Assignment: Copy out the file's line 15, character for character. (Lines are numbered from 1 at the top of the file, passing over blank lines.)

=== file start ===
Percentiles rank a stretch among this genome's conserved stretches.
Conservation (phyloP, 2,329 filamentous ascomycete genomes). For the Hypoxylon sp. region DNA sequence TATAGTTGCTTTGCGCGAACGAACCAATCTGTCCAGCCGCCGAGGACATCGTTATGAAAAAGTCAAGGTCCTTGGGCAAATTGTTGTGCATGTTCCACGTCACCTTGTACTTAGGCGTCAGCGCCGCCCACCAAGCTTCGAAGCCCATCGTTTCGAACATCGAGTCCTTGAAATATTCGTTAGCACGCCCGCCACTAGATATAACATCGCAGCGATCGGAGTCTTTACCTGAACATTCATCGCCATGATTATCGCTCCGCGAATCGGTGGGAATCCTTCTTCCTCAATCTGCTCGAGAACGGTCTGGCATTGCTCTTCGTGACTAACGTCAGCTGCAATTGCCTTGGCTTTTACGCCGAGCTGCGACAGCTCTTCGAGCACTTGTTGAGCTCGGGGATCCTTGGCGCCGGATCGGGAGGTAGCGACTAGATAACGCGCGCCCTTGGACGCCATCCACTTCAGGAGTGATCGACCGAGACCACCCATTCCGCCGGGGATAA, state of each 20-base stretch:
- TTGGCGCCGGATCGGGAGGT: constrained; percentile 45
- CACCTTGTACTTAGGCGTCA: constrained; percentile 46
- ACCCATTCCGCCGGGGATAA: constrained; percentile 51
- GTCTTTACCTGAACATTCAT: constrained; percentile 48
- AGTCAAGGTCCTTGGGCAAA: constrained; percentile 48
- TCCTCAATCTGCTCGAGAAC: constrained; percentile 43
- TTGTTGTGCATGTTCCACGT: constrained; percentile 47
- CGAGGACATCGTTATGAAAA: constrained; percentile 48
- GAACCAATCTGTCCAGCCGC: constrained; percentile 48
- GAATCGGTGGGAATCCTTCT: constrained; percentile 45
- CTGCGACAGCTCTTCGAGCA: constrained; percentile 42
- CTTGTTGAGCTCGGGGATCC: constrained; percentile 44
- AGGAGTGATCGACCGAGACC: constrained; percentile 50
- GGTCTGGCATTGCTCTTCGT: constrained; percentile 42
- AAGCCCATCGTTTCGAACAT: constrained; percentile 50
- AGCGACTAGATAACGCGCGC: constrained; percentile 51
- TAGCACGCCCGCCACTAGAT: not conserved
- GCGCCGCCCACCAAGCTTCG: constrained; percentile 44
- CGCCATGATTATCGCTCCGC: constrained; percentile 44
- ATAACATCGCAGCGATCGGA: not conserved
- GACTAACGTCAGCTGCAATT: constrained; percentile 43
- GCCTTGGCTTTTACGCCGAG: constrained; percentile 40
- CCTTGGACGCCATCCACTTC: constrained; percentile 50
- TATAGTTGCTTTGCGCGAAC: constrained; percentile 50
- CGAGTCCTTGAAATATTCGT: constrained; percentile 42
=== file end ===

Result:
- AGGAGTGATCGACCGAGACC: constrained; percentile 50